Remember as a kid when your parent pointed an index finger at your chest, looked at you with eyes that could cut steel, and proclaimed, “You’re grounded!”
It usually meant you’d done something wrong like hitting your brother, toilet papering your neighbor’s trees, or staying out past curfew.
But, being grounded as an adult has a different meaning. It’s a good thing.
Michael Daniels, in his book, Shadow, Self, Spirit, says that groundedness refers to “a sense of being fully embodied, whole, centered and balanced in ourselves and our relationships.” It’s also a deeper connection to the authentic self. He suggests groundedness is associated “with an experience of clarity, wholeness, ‘rightness,’ and harmony.”
According to Diane Raab, PhD, when you’re grounded, you’re in touch with your mental and emotional self. You’re not easily influenced by others’ opinions or actions. You shrug off life’s bumps and grinds. Raab writes, “If someone cuts [a grounded person] off in a traffic circle, they may give a shoulder shrug, and think, ‘Oh, well, they must be in a hurry.’ Chances are, they won’t become overwhelmed by, or reactive to, the incident.”
It’d be nice to be a grounded person all the time. But, that’s not realistic.
I notice when I’m not grounded, I feel like a flying squirrel jumping from one tree branch to another. I’m anxious. Overwhelmed. I feel like I’m spinning.
To get out of those lofty tree branches and get back on the ground requires two things: first, an awareness of being ungrounded; and second, creating gentle practices that reconnect us with our bodies.
God made us complete with the trinity of mind, body, and spirit. When all three are working together, we typically experience inner peace, balance, and wholeness.
But often we get trapped in the mind, thinking about the future—the “what if’s”—or the past—the “how comes.” The mind then takes charge and heads straight into the flying squirrel syndrome, bouncing from one thought to another.
So how do we get out of that feeling of being ungrounded that can make us feel (and act) a little nuts?
Here’s a way. It’s called spiritual grounding.
According to an article in Discover Healing, spiritual grounding is a practice that connects your body to the earth and brings physical and emotional balance and strength. When you learn how to ground yourself, you become present to yourself and God. You integrate mind, body, and spirit as One.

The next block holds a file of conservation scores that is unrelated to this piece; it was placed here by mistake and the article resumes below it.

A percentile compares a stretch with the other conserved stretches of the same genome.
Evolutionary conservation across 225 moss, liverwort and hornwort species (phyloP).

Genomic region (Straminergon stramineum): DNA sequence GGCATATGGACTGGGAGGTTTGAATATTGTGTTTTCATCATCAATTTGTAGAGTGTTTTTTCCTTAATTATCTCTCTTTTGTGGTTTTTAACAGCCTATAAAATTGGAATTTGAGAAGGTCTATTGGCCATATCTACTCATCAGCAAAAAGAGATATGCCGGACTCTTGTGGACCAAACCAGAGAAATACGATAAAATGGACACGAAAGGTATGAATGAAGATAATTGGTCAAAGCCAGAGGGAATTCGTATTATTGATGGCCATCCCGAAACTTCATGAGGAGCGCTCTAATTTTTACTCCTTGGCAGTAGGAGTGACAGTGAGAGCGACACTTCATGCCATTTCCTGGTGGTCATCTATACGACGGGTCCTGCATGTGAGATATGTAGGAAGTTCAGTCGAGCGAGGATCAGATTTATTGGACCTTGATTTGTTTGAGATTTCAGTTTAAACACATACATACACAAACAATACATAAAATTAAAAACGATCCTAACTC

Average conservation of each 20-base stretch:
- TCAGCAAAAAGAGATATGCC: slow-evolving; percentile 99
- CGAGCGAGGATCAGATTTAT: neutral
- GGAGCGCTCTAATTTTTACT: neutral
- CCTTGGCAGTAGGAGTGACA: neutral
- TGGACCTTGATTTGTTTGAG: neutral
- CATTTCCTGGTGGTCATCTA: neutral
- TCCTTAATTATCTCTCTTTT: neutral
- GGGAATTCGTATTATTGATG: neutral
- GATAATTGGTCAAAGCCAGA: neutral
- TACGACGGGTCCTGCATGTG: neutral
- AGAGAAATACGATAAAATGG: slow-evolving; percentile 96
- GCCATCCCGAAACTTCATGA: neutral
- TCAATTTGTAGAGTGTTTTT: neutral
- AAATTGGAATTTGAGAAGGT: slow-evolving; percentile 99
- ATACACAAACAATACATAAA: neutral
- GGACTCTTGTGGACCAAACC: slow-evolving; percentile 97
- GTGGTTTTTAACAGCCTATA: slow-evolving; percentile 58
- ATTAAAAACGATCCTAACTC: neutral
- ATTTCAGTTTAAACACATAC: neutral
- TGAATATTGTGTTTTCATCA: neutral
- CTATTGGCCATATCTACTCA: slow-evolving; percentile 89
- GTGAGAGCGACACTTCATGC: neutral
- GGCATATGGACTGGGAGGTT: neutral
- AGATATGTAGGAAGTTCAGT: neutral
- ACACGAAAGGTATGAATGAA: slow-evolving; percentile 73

Since our minds can think only one thought at a time, the quickest way to quiet the mind is to reground ourselves in our bodies.
Julian of Norwich, a fourteenth century Christian mystic and theologian, called spiritual grounding “body prayer.” She wrote, The fruit and the purpose of prayer is “to be made one with God and like God in all things.”
After suffering immense pain, Julian got in touch with her physical body as one pathway to connect with the Divine. She created a body prayer as a simple way to pray without words and integrate mind, body, and spirit.
Here are the four postures of Julian’s body prayer: Await, Allow, Accept, and Attend.
Await—with cupped hands extended at the waist, we stand waiting for the presence of God
Allow—reaching up with our hands extended toward the sky, we seek deeper awareness and wisdom
Accept—standing with hands held cupped to the heart, we accept ourselves and others unconditionally, and receive the insight God offers
Attend—with hands extended and palms open, we move into the world to do the work God has given us this day.
Click on this link for a short demonstration of Julian’s body prayer. https://youtu.be/_lKdXykzTXk
I use Julian’s body prayer at the beginning of my morning meditation and before I hop into bed. During the day, when I feel the flying squirrels taking over, I stop what I’m doing and practice body prayer for two or three minutes. It’s amazing how it re-grounds me and allows me to experience a calming presence.
There are many ways to find spiritual grounding through the prayer of the body. We can focus on our breathing for a few moments, plant our feet firmly on the floor to feel the energy and stability of the earth, or wash our hands and face as a way of shaking off the world’s noise. Placing our hands on our heart and feeling its warmth and gentle beating can also bring about the inner peace we seek.
This week, try a body prayer practice such as Julian’s to spiritually ground yourself. Notice what changes you experience. Find your pathway and get spiritually grounded.
—brian j plachta